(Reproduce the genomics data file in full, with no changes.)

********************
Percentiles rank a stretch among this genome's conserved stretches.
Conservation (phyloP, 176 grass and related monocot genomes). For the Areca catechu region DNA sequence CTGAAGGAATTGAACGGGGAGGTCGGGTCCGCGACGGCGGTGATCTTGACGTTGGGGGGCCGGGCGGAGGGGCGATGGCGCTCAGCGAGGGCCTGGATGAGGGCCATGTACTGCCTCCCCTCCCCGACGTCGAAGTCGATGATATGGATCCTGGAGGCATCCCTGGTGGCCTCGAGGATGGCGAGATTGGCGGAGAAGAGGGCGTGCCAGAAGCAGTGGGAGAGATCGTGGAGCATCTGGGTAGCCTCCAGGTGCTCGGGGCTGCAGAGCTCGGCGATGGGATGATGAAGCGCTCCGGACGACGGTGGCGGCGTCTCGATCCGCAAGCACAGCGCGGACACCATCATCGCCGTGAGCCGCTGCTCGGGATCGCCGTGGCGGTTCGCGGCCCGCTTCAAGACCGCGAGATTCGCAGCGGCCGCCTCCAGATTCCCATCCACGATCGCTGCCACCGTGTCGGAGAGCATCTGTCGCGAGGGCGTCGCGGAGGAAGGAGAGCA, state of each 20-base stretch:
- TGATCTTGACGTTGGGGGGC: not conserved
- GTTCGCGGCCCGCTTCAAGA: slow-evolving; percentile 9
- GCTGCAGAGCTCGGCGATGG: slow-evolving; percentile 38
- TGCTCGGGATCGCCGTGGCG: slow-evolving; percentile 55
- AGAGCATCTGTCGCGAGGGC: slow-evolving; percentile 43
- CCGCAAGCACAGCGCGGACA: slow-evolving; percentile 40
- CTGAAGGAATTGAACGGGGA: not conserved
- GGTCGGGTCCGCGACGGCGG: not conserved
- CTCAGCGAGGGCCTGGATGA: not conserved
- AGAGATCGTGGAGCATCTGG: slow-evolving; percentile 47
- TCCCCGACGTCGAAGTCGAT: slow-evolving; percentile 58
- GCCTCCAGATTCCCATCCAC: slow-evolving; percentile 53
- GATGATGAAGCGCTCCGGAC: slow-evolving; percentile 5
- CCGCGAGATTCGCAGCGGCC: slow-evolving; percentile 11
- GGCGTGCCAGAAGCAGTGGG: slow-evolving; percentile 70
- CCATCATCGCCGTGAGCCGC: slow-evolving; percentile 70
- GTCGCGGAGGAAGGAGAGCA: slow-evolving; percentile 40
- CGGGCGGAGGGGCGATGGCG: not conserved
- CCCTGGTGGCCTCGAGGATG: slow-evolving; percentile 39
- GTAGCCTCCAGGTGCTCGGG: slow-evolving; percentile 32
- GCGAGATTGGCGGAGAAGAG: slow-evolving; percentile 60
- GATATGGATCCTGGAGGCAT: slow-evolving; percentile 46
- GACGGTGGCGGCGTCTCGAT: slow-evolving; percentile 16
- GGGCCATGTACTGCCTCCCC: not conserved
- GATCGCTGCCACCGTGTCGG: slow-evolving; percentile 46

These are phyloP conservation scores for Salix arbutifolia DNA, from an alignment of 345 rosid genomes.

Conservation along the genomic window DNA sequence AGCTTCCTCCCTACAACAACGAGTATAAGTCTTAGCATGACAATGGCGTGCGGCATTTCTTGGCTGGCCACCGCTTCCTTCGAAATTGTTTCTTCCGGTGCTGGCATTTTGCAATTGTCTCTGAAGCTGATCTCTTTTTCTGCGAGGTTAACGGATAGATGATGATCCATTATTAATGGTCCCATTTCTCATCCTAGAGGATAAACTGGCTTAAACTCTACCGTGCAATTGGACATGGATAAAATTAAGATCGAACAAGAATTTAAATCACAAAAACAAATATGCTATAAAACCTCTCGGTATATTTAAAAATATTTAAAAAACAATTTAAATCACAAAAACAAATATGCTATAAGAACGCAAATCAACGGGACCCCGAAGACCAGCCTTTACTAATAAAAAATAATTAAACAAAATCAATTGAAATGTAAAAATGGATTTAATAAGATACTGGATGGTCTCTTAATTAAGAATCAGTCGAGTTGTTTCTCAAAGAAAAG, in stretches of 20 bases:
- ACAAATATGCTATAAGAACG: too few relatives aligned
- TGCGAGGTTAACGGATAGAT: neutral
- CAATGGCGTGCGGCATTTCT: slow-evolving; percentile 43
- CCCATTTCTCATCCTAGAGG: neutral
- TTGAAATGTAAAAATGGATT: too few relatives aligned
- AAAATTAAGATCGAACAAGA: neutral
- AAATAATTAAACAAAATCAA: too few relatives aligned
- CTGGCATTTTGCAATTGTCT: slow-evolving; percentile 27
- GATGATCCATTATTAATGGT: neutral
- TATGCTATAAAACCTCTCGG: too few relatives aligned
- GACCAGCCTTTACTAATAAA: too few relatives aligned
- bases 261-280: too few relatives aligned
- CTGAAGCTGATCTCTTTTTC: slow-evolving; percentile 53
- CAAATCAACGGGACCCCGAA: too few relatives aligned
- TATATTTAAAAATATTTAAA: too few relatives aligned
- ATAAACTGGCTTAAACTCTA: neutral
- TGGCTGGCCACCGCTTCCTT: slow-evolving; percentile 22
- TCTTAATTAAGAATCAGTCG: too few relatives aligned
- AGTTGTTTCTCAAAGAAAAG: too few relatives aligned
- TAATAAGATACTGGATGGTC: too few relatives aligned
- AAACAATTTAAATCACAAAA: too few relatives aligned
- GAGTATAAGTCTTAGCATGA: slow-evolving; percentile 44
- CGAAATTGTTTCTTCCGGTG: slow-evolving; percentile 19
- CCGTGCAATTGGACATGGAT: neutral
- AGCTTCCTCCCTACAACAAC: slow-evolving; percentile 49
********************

Percentiles rank a stretch among this genome's conserved stretches.
Conservation (phyloP, 176 grass and related monocot genomes). For the Areca catechu region DNA sequence CTGAAGGAATTGAACGGGGAGGTCGGGTCCGCGACGGCGGTGATCTTGACGTTGGGGGGCCGGGCGGAGGGGCGATGGCGCTCAGCGAGGGCCTGGATGAGGGCCATGTACTGCCTCCCCTCCCCGACGTCGAAGTCGATGATATGGATCCTGGAGGCATCCCTGGTGGCCTCGAGGATGGCGAGATTGGCGGAGAAGAGGGCGTGCCAGAAGCAGTGGGAGAGATCGTGGAGCATCTGGGTAGCCTCCAGGTGCTCGGGGCTGCAGAGCTCGGCGATGGGATGATGAAGCGCTCCGGACGACGGTGGCGGCGTCTCGATCCGCAAGCACAGCGCGGACACCATCATCGCCGTGAGCCGCTGCTCGGGATCGCCGTGGCGGTTCGCGGCCCGCTTCAAGACCGCGAGATTCGCAGCGGCCGCCTCCAGATTCCCATCCACGATCGCTGCCACCGTGTCGGAGAGCATCTGTCGCGAGGGCGTCGCGGAGGAAGGAGAGCA, state of each 20-base stretch:
- TGATCTTGACGTTGGGGGGC: not conserved
- GTTCGCGGCCCGCTTCAAGA: slow-evolving; percentile 9
- GCTGCAGAGCTCGGCGATGG: slow-evolving; percentile 38
- TGCTCGGGATCGCCGTGGCG: slow-evolving; percentile 55
- AGAGCATCTGTCGCGAGGGC: slow-evolving; percentile 43
- CCGCAAGCACAGCGCGGACA: slow-evolving; percentile 40
- CTGAAGGAATTGAACGGGGA: not conserved
- GGTCGGGTCCGCGACGGCGG: not conserved
- CTCAGCGAGGGCCTGGATGA: not conserved
- AGAGATCGTGGAGCATCTGG: slow-evolving; percentile 47
- TCCCCGACGTCGAAGTCGAT: slow-evolving; percentile 58
- GCCTCCAGATTCCCATCCAC: slow-evolving; percentile 53
- GATGATGAAGCGCTCCGGAC: slow-evolving; percentile 5
- CCGCGAGATTCGCAGCGGCC: slow-evolving; percentile 11
- GGCGTGCCAGAAGCAGTGGG: slow-evolving; percentile 70
- CCATCATCGCCGTGAGCCGC: slow-evolving; percentile 70
- GTCGCGGAGGAAGGAGAGCA: slow-evolving; percentile 40
- CGGGCGGAGGGGCGATGGCG: not conserved
- CCCTGGTGGCCTCGAGGATG: slow-evolving; percentile 39
- GTAGCCTCCAGGTGCTCGGG: slow-evolving; percentile 32
- GCGAGATTGGCGGAGAAGAG: slow-evolving; percentile 60
- GATATGGATCCTGGAGGCAT: slow-evolving; percentile 46
- GACGGTGGCGGCGTCTCGAT: slow-evolving; percentile 16
- GGGCCATGTACTGCCTCCCC: not conserved
- GATCGCTGCCACCGTGTCGG: slow-evolving; percentile 46

These are phyloP conservation scores for Salix arbutifolia DNA, from an alignment of 345 rosid genomes.

Conservation along the genomic window DNA sequence AGCTTCCTCCCTACAACAACGAGTATAAGTCTTAGCATGACAATGGCGTGCGGCATTTCTTGGCTGGCCACCGCTTCCTTCGAAATTGTTTCTTCCGGTGCTGGCATTTTGCAATTGTCTCTGAAGCTGATCTCTTTTTCTGCGAGGTTAACGGATAGATGATGATCCATTATTAATGGTCCCATTTCTCATCCTAGAGGATAAACTGGCTTAAACTCTACCGTGCAATTGGACATGGATAAAATTAAGATCGAACAAGAATTTAAATCACAAAAACAAATATGCTATAAAACCTCTCGGTATATTTAAAAATATTTAAAAAACAATTTAAATCACAAAAACAAATATGCTATAAGAACGCAAATCAACGGGACCCCGAAGACCAGCCTTTACTAATAAAAAATAATTAAACAAAATCAATTGAAATGTAAAAATGGATTTAATAAGATACTGGATGGTCTCTTAATTAAGAATCAGTCGAGTTGTTTCTCAAAGAAAAG, in stretches of 20 bases:
- ACAAATATGCTATAAGAACG: too few relatives aligned
- TGCGAGGTTAACGGATAGAT: neutral
- CAATGGCGTGCGGCATTTCT: slow-evolving; percentile 43
- CCCATTTCTCATCCTAGAGG: neutral
- TTGAAATGTAAAAATGGATT: too few relatives aligned
- AAAATTAAGATCGAACAAGA: neutral
- AAATAATTAAACAAAATCAA: too few relatives aligned
- CTGGCATTTTGCAATTGTCT: slow-evolving; percentile 27
- GATGATCCATTATTAATGGT: neutral
- TATGCTATAAAACCTCTCGG: too few relatives aligned
- GACCAGCCTTTACTAATAAA: too few relatives aligned
- bases 261-280: too few relatives aligned
- CTGAAGCTGATCTCTTTTTC: slow-evolving; percentile 53
- CAAATCAACGGGACCCCGAA: too few relatives aligned
- TATATTTAAAAATATTTAAA: too few relatives aligned
- ATAAACTGGCTTAAACTCTA: neutral
- TGGCTGGCCACCGCTTCCTT: slow-evolving; percentile 22
- TCTTAATTAAGAATCAGTCG: too few relatives aligned
- AGTTGTTTCTCAAAGAAAAG: too few relatives aligned
- TAATAAGATACTGGATGGTC: too few relatives aligned
- AAACAATTTAAATCACAAAA: too few relatives aligned
- GAGTATAAGTCTTAGCATGA: slow-evolving; percentile 44
- CGAAATTGTTTCTTCCGGTG: slow-evolving; percentile 19
- CCGTGCAATTGGACATGGAT: neutral
- AGCTTCCTCCCTACAACAAC: slow-evolving; percentile 49